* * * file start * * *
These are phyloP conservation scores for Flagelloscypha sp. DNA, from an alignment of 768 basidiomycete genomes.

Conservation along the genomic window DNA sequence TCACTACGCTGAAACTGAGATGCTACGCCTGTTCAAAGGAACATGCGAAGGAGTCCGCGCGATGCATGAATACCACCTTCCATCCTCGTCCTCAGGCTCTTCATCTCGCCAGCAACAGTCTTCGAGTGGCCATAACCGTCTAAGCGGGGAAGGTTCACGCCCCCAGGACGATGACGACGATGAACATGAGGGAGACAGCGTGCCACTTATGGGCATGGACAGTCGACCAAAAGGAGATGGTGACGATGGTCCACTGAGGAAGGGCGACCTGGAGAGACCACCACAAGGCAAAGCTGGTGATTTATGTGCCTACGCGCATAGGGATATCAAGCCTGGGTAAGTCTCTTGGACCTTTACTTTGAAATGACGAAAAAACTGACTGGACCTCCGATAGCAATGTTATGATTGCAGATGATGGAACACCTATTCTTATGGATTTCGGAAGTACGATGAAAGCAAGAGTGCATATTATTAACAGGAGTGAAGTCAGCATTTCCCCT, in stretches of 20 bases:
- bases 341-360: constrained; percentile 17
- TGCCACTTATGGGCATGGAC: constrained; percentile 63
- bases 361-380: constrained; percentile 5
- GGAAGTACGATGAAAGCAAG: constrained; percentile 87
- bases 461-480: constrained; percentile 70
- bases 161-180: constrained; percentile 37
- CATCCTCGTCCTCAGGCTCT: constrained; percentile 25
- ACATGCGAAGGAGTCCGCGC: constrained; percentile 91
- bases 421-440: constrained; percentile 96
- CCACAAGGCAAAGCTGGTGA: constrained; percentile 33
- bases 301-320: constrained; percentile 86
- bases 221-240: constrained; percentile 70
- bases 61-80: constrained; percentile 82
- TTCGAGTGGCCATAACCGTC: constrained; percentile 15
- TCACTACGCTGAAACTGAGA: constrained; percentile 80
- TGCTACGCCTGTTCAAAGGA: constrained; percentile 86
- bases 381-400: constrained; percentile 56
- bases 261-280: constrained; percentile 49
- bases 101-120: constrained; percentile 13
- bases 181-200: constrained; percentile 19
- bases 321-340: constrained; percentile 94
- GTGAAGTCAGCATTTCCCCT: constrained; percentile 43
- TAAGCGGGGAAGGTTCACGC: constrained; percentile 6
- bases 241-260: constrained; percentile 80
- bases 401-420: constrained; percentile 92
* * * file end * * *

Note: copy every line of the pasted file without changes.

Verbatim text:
These are phyloP conservation scores for Flagelloscypha sp. DNA, from an alignment of 768 basidiomycete genomes.

Conservation along the genomic window DNA sequence TCACTACGCTGAAACTGAGATGCTACGCCTGTTCAAAGGAACATGCGAAGGAGTCCGCGCGATGCATGAATACCACCTTCCATCCTCGTCCTCAGGCTCTTCATCTCGCCAGCAACAGTCTTCGAGTGGCCATAACCGTCTAAGCGGGGAAGGTTCACGCCCCCAGGACGATGACGACGATGAACATGAGGGAGACAGCGTGCCACTTATGGGCATGGACAGTCGACCAAAAGGAGATGGTGACGATGGTCCACTGAGGAAGGGCGACCTGGAGAGACCACCACAAGGCAAAGCTGGTGATTTATGTGCCTACGCGCATAGGGATATCAAGCCTGGGTAAGTCTCTTGGACCTTTACTTTGAAATGACGAAAAAACTGACTGGACCTCCGATAGCAATGTTATGATTGCAGATGATGGAACACCTATTCTTATGGATTTCGGAAGTACGATGAAAGCAAGAGTGCATATTATTAACAGGAGTGAAGTCAGCATTTCCCCT, in stretches of 20 bases:
- bases 341-360: constrained; percentile 17
- TGCCACTTATGGGCATGGAC: constrained; percentile 63
- bases 361-380: constrained; percentile 5
- GGAAGTACGATGAAAGCAAG: constrained; percentile 87
- bases 461-480: constrained; percentile 70
- bases 161-180: constrained; percentile 37
- CATCCTCGTCCTCAGGCTCT: constrained; percentile 25
- ACATGCGAAGGAGTCCGCGC: constrained; percentile 91
- bases 421-440: constrained; percentile 96
- CCACAAGGCAAAGCTGGTGA: constrained; percentile 33
- bases 301-320: constrained; percentile 86
- bases 221-240: constrained; percentile 70
- bases 61-80: constrained; percentile 82
- TTCGAGTGGCCATAACCGTC: constrained; percentile 15
- TCACTACGCTGAAACTGAGA: constrained; percentile 80
- TGCTACGCCTGTTCAAAGGA: constrained; percentile 86
- bases 381-400: constrained; percentile 56
- bases 261-280: constrained; percentile 49
- bases 101-120: constrained; percentile 13
- bases 181-200: constrained; percentile 19
- bases 321-340: constrained; percentile 94
- GTGAAGTCAGCATTTCCCCT: constrained; percentile 43
- TAAGCGGGGAAGGTTCACGC: constrained; percentile 6
- bases 241-260: constrained; percentile 80
- bases 401-420: constrained; percentile 92